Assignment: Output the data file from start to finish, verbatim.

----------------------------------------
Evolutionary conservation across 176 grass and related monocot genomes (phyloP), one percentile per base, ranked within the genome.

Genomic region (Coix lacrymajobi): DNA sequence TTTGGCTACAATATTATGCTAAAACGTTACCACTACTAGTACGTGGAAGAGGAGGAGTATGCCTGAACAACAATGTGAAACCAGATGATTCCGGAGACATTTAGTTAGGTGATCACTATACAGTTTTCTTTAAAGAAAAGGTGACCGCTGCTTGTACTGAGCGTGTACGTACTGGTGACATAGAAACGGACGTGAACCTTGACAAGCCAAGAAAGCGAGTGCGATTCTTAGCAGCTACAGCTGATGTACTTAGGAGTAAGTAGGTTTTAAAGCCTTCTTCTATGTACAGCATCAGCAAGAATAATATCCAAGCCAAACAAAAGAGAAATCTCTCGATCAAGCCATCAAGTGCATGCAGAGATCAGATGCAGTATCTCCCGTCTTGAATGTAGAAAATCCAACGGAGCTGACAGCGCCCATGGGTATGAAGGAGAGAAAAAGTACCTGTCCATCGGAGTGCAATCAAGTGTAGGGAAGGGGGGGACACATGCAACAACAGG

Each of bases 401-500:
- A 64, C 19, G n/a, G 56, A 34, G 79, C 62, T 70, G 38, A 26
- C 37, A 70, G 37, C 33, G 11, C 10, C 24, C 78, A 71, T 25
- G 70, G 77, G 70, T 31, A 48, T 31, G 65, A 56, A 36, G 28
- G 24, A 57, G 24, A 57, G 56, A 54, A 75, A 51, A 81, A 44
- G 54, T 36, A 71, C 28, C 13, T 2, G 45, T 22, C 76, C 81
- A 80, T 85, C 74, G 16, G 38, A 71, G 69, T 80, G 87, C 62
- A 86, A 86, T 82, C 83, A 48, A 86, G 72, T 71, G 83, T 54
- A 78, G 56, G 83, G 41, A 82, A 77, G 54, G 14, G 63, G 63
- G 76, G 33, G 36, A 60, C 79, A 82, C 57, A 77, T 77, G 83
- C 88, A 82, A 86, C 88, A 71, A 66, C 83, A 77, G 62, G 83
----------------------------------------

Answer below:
Evolutionary conservation across 176 grass and related monocot genomes (phyloP), one percentile per base, ranked within the genome.

Genomic region (Coix lacrymajobi): DNA sequence TTTGGCTACAATATTATGCTAAAACGTTACCACTACTAGTACGTGGAAGAGGAGGAGTATGCCTGAACAACAATGTGAAACCAGATGATTCCGGAGACATTTAGTTAGGTGATCACTATACAGTTTTCTTTAAAGAAAAGGTGACCGCTGCTTGTACTGAGCGTGTACGTACTGGTGACATAGAAACGGACGTGAACCTTGACAAGCCAAGAAAGCGAGTGCGATTCTTAGCAGCTACAGCTGATGTACTTAGGAGTAAGTAGGTTTTAAAGCCTTCTTCTATGTACAGCATCAGCAAGAATAATATCCAAGCCAAACAAAAGAGAAATCTCTCGATCAAGCCATCAAGTGCATGCAGAGATCAGATGCAGTATCTCCCGTCTTGAATGTAGAAAATCCAACGGAGCTGACAGCGCCCATGGGTATGAAGGAGAGAAAAAGTACCTGTCCATCGGAGTGCAATCAAGTGTAGGGAAGGGGGGGACACATGCAACAACAGG

Each of bases 401-500:
- A 64, C 19, G n/a, G 56, A 34, G 79, C 62, T 70, G 38, A 26
- C 37, A 70, G 37, C 33, G 11, C 10, C 24, C 78, A 71, T 25
- G 70, G 77, G 70, T 31, A 48, T 31, G 65, A 56, A 36, G 28
- G 24, A 57, G 24, A 57, G 56, A 54, A 75, A 51, A 81, A 44
- G 54, T 36, A 71, C 28, C 13, T 2, G 45, T 22, C 76, C 81
- A 80, T 85, C 74, G 16, G 38, A 71, G 69, T 80, G 87, C 62
- A 86, A 86, T 82, C 83, A 48, A 86, G 72, T 71, G 83, T 54
- A 78, G 56, G 83, G 41, A 82, A 77, G 54, G 14, G 63, G 63
- G 76, G 33, G 36, A 60, C 79, A 82, C 57, A 77, T 77, G 83
- C 88, A 82, A 86, C 88, A 71, A 66, C 83, A 77, G 62, G 83